So, what’s the bottom line? Intel is pushing the envelope once again with a factory-overclocked Xeon processor doing double-duty as a high-end desktop masterpiece. We're getting the sense, though, that the revered Core architecture can't be pushed much further. Everything works well enough this time around, at least. And if Intel hadn't chickened out and put thermal paste between its die and heat spreader, there might have been a happier ending for everyone involved in this story.

As it stands, even a custom water-cooling loop has to throw in the towel at 250W, long before most motherboard voltage converters hit their limits. Under normal operating conditions, the CPU, and not the motherboard, always throttles first.

Nevertheless, motherboard manufacturers aren’t blameless when it comes to the issues we encountered at launch and continue battling today. Using more thermodynamic expertise and less flashy plastic pieces would have paved the way for brawnier motherboards at the same price points. This would have ended the speculation before it even started. Anything designed to be just good enough always leaves you with a bad aftertaste, particularly since you never know when you might need a little extra headroom.

[Editor’s Note: We reached out to Intel for commentary back in March after  a number of readers speculated about Intel’s choice of thermal paste on Kaby Lake, and in response to our article De-Lidding And Overclocking Core i7-7700K With Water And LN2. We did not receive any technical or marketing explanations at the time, but we have followed up again related to the Skylake-X issue, and we will update this article if and when we receive a reply.]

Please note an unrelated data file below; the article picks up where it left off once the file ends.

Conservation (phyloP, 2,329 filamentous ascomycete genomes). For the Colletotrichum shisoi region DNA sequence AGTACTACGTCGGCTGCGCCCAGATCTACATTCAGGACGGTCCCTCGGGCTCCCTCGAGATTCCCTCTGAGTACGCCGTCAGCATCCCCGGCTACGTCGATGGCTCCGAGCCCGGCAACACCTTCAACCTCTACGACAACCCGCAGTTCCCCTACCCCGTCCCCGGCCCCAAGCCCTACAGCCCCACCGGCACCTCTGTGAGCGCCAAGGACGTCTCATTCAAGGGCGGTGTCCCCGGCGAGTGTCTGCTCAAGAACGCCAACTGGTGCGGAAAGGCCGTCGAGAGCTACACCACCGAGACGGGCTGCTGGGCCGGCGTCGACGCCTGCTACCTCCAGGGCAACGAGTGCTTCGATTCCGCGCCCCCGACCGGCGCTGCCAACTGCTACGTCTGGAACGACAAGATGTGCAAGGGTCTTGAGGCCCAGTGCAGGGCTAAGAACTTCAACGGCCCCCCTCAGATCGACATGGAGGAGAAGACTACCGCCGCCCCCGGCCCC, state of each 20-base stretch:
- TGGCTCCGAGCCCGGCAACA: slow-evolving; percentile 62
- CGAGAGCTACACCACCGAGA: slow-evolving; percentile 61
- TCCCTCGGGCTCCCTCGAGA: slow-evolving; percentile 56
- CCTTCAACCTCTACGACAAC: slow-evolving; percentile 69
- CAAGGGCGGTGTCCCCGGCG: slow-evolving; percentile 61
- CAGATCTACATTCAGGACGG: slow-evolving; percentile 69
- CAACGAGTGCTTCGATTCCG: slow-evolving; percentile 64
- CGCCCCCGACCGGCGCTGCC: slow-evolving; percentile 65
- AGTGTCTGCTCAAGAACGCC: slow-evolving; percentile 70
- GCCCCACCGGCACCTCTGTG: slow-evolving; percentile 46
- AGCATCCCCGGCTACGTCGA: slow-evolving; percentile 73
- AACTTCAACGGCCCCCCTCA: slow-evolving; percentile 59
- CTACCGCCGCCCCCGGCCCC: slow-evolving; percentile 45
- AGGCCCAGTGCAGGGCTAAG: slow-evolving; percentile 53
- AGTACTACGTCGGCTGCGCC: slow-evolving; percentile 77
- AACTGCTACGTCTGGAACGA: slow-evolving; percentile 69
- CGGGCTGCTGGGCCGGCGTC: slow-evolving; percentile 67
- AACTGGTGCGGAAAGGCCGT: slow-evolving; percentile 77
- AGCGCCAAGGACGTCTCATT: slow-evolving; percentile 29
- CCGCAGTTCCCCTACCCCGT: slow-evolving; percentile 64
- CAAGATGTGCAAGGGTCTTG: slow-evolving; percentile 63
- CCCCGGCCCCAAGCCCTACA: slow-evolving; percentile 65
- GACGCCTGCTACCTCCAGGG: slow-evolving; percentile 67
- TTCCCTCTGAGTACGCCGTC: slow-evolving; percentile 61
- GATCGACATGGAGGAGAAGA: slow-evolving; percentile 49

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Intel Core i9-7900XView Deal
  • You guys don't get it??? I talked to some people who got 6 core of Skylake-X and they were able to push CPU up to 4.6Ghz on all cores where temperatures were fine under Prime. Again temperatures were much lower in anything else. In my opinion Prime is rather unrealistic stress test, not to say useless crap proving nothing. I am not defending Intel but you all approached this problem with a wrong assumption.

    With 7900X which is still built using 14nm fabrication process, there is no in hell you are going to be fine with temperatures on overclocked 10/20 cores. That's just too many of them to keep them cool.

    If someone gets 10/20 CPU i would not push more than 4Ghz. That is a max realistic clock speed for such CPU, with 8 Core you will be better but i'd say the best thing to buy is actually 6/12 Core which can easily run at @4.5Ghz.